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May 20, 2013, 9:56 a.m.

They put the U in UGC: BuzzFeed builds a Community vertical as a talent incubator

BuzzFeed gets free content, users get exposure, we get 11 Engagement Photos That Will Make You Happy You’re Single.

Lately, the news around BuzzFeed is all about how serious they are. They’re getting into longform. They’re fixing breaking news. They’re hiring big names from The New York Times.

But that doesn’t mean the good people of BuzzFeed have forgotten where they came from — what community editor (and animals editor!) Jack Shepherd calls the site’s “bread and butter.”


The department devoted to creating this “old school” content is known as BuzzTeam. Their focus is anything shareable — lists, animals, nostalgia. The kind of content that BuzzFeed’s loyal readers have become hyper-familiar with. Many, in fact, have consumed so many such BuzzFeed posts that they’ve become adept at mimicking both their tone and their viral success.

Earlier this month, BuzzFeed’s editors took a step toward giving those faithful followers a little more of the spotlight they crave. Shepherd, along with a staff of four, now run BuzzFeed Community, a content-producing vertical of its very own, complete with featured posts by community members and a leaderboard with the latest on who’s posts are getting the most traffic, likes, comments, and badges. It’s a competitive place, and anyone can join and enter the fray.

Success generally comes to those who enjoy making post after post, learning the audience and predicting what they will like. Shepherd says active, productive, and successful communtiy members are the kind of people who are Internet-obsessed. “They’re aware of how long a particular image has been around, what its currency is, whether it will come back or whether it’s old,” he said, laughing. “They’ll always let us know. “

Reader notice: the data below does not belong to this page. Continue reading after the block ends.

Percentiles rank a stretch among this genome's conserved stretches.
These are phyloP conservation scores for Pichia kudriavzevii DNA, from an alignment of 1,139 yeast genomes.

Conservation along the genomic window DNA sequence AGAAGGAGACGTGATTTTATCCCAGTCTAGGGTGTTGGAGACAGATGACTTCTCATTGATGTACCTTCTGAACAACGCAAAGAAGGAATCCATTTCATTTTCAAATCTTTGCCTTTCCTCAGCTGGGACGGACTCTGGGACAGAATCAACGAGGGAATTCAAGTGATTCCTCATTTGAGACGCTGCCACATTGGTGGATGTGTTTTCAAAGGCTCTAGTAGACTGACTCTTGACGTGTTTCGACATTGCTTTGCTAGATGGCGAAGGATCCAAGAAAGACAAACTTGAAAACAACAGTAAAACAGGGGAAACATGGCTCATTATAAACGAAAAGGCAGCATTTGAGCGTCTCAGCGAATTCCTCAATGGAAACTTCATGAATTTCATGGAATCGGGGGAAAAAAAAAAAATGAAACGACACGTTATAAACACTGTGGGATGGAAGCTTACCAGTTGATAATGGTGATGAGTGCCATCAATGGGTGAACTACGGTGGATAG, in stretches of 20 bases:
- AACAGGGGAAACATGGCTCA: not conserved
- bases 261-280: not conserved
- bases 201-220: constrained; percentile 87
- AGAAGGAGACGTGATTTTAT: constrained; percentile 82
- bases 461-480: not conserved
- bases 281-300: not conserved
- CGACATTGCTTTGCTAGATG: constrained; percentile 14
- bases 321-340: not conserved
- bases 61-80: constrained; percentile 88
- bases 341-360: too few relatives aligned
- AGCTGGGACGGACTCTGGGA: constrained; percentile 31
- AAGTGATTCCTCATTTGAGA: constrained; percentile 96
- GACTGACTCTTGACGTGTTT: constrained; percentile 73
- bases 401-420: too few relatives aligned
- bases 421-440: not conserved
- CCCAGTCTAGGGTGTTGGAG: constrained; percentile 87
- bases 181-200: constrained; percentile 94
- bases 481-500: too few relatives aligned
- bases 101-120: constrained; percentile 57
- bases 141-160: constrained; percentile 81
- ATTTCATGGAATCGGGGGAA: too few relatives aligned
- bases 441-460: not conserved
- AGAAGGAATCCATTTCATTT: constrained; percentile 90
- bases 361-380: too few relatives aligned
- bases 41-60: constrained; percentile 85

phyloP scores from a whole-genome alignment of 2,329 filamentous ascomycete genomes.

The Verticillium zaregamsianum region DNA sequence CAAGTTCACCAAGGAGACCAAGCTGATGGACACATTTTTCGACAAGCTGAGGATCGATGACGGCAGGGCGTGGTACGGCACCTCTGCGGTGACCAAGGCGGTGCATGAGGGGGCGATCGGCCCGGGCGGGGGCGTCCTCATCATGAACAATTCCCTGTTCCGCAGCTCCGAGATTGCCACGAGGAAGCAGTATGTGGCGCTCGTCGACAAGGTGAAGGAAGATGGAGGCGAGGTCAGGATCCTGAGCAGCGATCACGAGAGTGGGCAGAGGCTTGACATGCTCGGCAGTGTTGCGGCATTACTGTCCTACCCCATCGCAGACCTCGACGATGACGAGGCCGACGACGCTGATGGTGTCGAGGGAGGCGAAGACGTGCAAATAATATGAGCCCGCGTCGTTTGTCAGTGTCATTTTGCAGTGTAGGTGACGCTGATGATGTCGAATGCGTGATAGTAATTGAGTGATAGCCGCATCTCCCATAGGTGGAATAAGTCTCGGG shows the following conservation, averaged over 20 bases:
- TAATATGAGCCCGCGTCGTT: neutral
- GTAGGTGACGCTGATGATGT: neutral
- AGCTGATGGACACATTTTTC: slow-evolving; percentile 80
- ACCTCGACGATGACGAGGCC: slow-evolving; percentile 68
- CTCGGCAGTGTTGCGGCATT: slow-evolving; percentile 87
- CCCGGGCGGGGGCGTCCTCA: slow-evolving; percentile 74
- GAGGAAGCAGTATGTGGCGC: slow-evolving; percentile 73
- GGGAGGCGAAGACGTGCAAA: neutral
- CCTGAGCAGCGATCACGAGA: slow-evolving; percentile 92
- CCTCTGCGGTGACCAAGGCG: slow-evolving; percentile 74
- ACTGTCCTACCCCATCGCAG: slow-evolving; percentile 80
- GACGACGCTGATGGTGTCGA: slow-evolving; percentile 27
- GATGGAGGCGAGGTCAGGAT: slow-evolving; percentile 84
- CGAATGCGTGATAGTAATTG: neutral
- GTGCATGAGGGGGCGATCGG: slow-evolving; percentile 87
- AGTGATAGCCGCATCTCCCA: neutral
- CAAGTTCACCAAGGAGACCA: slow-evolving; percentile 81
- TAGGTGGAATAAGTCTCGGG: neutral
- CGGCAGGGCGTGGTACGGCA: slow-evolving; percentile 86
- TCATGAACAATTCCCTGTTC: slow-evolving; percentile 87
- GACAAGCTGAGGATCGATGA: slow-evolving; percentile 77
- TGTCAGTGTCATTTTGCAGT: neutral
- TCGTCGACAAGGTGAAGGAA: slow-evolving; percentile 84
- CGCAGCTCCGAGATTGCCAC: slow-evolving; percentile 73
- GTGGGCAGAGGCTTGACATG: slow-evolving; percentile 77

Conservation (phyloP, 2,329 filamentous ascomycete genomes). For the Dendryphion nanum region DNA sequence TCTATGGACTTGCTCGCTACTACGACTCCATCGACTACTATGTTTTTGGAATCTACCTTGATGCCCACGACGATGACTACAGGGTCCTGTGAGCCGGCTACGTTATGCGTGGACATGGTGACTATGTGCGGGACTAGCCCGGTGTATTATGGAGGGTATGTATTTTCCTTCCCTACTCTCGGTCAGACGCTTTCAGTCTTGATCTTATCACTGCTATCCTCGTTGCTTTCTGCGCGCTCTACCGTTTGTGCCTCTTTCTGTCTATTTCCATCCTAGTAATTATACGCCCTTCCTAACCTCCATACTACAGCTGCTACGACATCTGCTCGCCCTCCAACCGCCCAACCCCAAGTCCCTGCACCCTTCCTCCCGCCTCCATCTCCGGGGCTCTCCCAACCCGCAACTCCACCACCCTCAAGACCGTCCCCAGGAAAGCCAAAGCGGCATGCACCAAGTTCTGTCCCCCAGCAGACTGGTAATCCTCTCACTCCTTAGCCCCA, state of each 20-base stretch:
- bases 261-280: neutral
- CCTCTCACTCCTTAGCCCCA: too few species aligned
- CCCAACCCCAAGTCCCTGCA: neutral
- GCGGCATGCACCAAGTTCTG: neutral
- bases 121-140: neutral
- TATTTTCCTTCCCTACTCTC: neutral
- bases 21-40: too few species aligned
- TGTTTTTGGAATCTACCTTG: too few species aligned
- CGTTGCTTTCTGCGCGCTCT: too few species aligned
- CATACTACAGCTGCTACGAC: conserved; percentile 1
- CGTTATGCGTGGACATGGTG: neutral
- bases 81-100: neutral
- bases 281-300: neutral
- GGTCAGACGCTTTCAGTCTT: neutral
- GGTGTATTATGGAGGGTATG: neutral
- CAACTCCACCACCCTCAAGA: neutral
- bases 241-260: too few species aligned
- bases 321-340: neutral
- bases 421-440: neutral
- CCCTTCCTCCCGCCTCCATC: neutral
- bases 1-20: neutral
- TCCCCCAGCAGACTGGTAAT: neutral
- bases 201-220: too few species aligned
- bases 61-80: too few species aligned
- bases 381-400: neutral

This community has existed since the early days of BuzzFeed. The site’s community moderator, Cates Holderness, was boarding and grooming dogs at a kennel in North Carolina when she first discovered the site. “After a long day at work, posting on BuzzFeed was both a creative outlet for me as well as a way to relax and have fun. I got great feedback from the other users, who were very supportive and encouraging.”

Holderness got so good at making posts — and scoring badges from staffers — that she ended up talking with Shepherd about a job, and was eventually hired to manage and interact with the site’s growing commenter base. She says the Community staff spends a lot of time engaging with users, encouraging them to make more posts and awarding them various badges. But her greatest power is the ability to promote posts, placing them on the featured Community page, or suggesting them to the editors of other verticals. Holderness says the Community team reads every single post that’s made.

Now, partially in hopes of finding others like her, Shepherd has opened that community up. The CMS for community members was originally built to allow potential hires to make sample posts, he says. But what the new vertical offers, in addition to centralized Featured Posts and a way to view the Community contributions all at once, is a leaderboard. (At the moment, WhittyGolden is edging out swelldesigner for the top spot, powered by posts like “Ten American Idol Judges Whose Opinion You’d Actually Respect” and “Why It Would Have Totally Rocked To Be A Huxtable.”)

“Now they have a community board that also lets you see how you rank against other community members,” says Community member Alexa Westerfield, “so that brings out my competitive spirit.” That sense of competition is key, because along with the new vertical, BuzzFeed community members now also have a new currency for measuring how well they’re doing: Cat Power. (Not that Cat Power.)

buzzfeed-cat-power“I know that on Reddit, people get really obsessed with how much karma they have. That totally works for them, but I don’t think that’s our model in any way,” says Shepherd. “Cat Power, actually, it’s kind of silly, but it actually correlates directly with an actual thing. The higher your Cat Power is, the more posts you can suggest to our community editors for consideration.”